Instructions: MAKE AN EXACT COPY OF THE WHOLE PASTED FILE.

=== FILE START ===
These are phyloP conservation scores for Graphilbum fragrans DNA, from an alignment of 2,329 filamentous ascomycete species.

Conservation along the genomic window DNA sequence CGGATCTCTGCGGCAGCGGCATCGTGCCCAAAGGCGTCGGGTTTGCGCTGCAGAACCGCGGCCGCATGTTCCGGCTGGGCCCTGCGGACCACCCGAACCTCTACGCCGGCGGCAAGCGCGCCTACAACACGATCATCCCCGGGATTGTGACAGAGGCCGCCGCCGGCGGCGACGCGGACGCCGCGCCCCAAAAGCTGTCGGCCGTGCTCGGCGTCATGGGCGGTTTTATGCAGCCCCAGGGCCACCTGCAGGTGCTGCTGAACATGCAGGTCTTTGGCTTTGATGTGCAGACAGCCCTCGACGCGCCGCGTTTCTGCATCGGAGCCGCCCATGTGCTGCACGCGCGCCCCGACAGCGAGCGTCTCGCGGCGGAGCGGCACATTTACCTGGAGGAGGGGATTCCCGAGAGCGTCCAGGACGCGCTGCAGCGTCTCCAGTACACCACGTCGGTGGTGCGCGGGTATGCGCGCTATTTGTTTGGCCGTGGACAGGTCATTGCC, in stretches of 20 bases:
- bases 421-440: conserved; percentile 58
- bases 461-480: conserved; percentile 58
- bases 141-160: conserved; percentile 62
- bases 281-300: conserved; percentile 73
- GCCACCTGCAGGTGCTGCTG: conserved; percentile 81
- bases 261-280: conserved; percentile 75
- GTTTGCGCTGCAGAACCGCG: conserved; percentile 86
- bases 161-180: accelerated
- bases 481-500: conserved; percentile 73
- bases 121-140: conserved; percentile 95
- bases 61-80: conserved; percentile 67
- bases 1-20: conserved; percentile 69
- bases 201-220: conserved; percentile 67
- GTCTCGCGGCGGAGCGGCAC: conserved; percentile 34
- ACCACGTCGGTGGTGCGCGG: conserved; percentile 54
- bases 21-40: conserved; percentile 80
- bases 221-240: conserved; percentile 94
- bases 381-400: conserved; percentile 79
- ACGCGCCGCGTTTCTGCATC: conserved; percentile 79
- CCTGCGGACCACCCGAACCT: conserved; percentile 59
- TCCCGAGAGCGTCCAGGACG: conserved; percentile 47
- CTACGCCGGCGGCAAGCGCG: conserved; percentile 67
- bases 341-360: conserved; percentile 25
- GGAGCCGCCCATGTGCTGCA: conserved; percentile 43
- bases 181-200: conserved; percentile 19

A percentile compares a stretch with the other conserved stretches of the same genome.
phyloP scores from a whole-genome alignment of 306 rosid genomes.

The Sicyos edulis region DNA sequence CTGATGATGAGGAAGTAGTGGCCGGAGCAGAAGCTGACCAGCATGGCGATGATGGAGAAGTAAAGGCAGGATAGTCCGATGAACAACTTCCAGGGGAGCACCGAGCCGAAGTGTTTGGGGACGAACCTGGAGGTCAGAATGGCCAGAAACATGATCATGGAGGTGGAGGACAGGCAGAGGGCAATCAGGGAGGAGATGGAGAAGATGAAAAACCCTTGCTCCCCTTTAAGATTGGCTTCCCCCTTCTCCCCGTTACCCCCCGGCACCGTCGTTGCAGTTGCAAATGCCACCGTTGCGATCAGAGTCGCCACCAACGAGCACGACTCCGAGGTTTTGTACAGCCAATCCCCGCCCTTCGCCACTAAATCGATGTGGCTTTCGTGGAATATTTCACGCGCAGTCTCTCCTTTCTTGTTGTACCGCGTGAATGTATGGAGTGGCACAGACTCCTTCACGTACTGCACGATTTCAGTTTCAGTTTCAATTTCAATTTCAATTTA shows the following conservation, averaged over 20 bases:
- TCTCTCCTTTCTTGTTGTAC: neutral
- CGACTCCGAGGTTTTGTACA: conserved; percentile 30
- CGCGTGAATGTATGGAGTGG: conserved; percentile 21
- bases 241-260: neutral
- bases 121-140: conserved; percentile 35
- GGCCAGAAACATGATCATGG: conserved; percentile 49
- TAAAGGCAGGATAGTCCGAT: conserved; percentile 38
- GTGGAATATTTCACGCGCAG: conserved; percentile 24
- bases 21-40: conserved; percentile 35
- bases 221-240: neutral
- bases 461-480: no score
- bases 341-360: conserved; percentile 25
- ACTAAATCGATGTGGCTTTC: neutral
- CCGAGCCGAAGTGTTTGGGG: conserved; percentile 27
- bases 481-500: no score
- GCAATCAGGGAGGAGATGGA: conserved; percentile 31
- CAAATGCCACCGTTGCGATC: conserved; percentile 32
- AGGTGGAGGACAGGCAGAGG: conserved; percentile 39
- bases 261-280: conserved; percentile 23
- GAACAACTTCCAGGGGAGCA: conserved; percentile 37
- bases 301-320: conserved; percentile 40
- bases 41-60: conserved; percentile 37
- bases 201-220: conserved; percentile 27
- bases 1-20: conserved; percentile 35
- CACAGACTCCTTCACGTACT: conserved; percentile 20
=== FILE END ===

These are phyloP conservation scores for Graphilbum fragrans DNA, from an alignment of 2,329 filamentous ascomycete species.

Conservation along the genomic window DNA sequence CGGATCTCTGCGGCAGCGGCATCGTGCCCAAAGGCGTCGGGTTTGCGCTGCAGAACCGCGGCCGCATGTTCCGGCTGGGCCCTGCGGACCACCCGAACCTCTACGCCGGCGGCAAGCGCGCCTACAACACGATCATCCCCGGGATTGTGACAGAGGCCGCCGCCGGCGGCGACGCGGACGCCGCGCCCCAAAAGCTGTCGGCCGTGCTCGGCGTCATGGGCGGTTTTATGCAGCCCCAGGGCCACCTGCAGGTGCTGCTGAACATGCAGGTCTTTGGCTTTGATGTGCAGACAGCCCTCGACGCGCCGCGTTTCTGCATCGGAGCCGCCCATGTGCTGCACGCGCGCCCCGACAGCGAGCGTCTCGCGGCGGAGCGGCACATTTACCTGGAGGAGGGGATTCCCGAGAGCGTCCAGGACGCGCTGCAGCGTCTCCAGTACACCACGTCGGTGGTGCGCGGGTATGCGCGCTATTTGTTTGGCCGTGGACAGGTCATTGCC, in stretches of 20 bases:
- bases 421-440: conserved; percentile 58
- bases 461-480: conserved; percentile 58
- bases 141-160: conserved; percentile 62
- bases 281-300: conserved; percentile 73
- GCCACCTGCAGGTGCTGCTG: conserved; percentile 81
- bases 261-280: conserved; percentile 75
- GTTTGCGCTGCAGAACCGCG: conserved; percentile 86
- bases 161-180: accelerated
- bases 481-500: conserved; percentile 73
- bases 121-140: conserved; percentile 95
- bases 61-80: conserved; percentile 67
- bases 1-20: conserved; percentile 69
- bases 201-220: conserved; percentile 67
- GTCTCGCGGCGGAGCGGCAC: conserved; percentile 34
- ACCACGTCGGTGGTGCGCGG: conserved; percentile 54
- bases 21-40: conserved; percentile 80
- bases 221-240: conserved; percentile 94
- bases 381-400: conserved; percentile 79
- ACGCGCCGCGTTTCTGCATC: conserved; percentile 79
- CCTGCGGACCACCCGAACCT: conserved; percentile 59
- TCCCGAGAGCGTCCAGGACG: conserved; percentile 47
- CTACGCCGGCGGCAAGCGCG: conserved; percentile 67
- bases 341-360: conserved; percentile 25
- GGAGCCGCCCATGTGCTGCA: conserved; percentile 43
- bases 181-200: conserved; percentile 19

A percentile compares a stretch with the other conserved stretches of the same genome.
phyloP scores from a whole-genome alignment of 306 rosid genomes.

The Sicyos edulis region DNA sequence CTGATGATGAGGAAGTAGTGGCCGGAGCAGAAGCTGACCAGCATGGCGATGATGGAGAAGTAAAGGCAGGATAGTCCGATGAACAACTTCCAGGGGAGCACCGAGCCGAAGTGTTTGGGGACGAACCTGGAGGTCAGAATGGCCAGAAACATGATCATGGAGGTGGAGGACAGGCAGAGGGCAATCAGGGAGGAGATGGAGAAGATGAAAAACCCTTGCTCCCCTTTAAGATTGGCTTCCCCCTTCTCCCCGTTACCCCCCGGCACCGTCGTTGCAGTTGCAAATGCCACCGTTGCGATCAGAGTCGCCACCAACGAGCACGACTCCGAGGTTTTGTACAGCCAATCCCCGCCCTTCGCCACTAAATCGATGTGGCTTTCGTGGAATATTTCACGCGCAGTCTCTCCTTTCTTGTTGTACCGCGTGAATGTATGGAGTGGCACAGACTCCTTCACGTACTGCACGATTTCAGTTTCAGTTTCAATTTCAATTTCAATTTA shows the following conservation, averaged over 20 bases:
- TCTCTCCTTTCTTGTTGTAC: neutral
- CGACTCCGAGGTTTTGTACA: conserved; percentile 30
- CGCGTGAATGTATGGAGTGG: conserved; percentile 21
- bases 241-260: neutral
- bases 121-140: conserved; percentile 35
- GGCCAGAAACATGATCATGG: conserved; percentile 49
- TAAAGGCAGGATAGTCCGAT: conserved; percentile 38
- GTGGAATATTTCACGCGCAG: conserved; percentile 24
- bases 21-40: conserved; percentile 35
- bases 221-240: neutral
- bases 461-480: no score
- bases 341-360: conserved; percentile 25
- ACTAAATCGATGTGGCTTTC: neutral
- CCGAGCCGAAGTGTTTGGGG: conserved; percentile 27
- bases 481-500: no score
- GCAATCAGGGAGGAGATGGA: conserved; percentile 31
- CAAATGCCACCGTTGCGATC: conserved; percentile 32
- AGGTGGAGGACAGGCAGAGG: conserved; percentile 39
- bases 261-280: conserved; percentile 23
- GAACAACTTCCAGGGGAGCA: conserved; percentile 37
- bases 301-320: conserved; percentile 40
- bases 41-60: conserved; percentile 37
- bases 201-220: conserved; percentile 27
- bases 1-20: conserved; percentile 35
- CACAGACTCCTTCACGTACT: conserved; percentile 20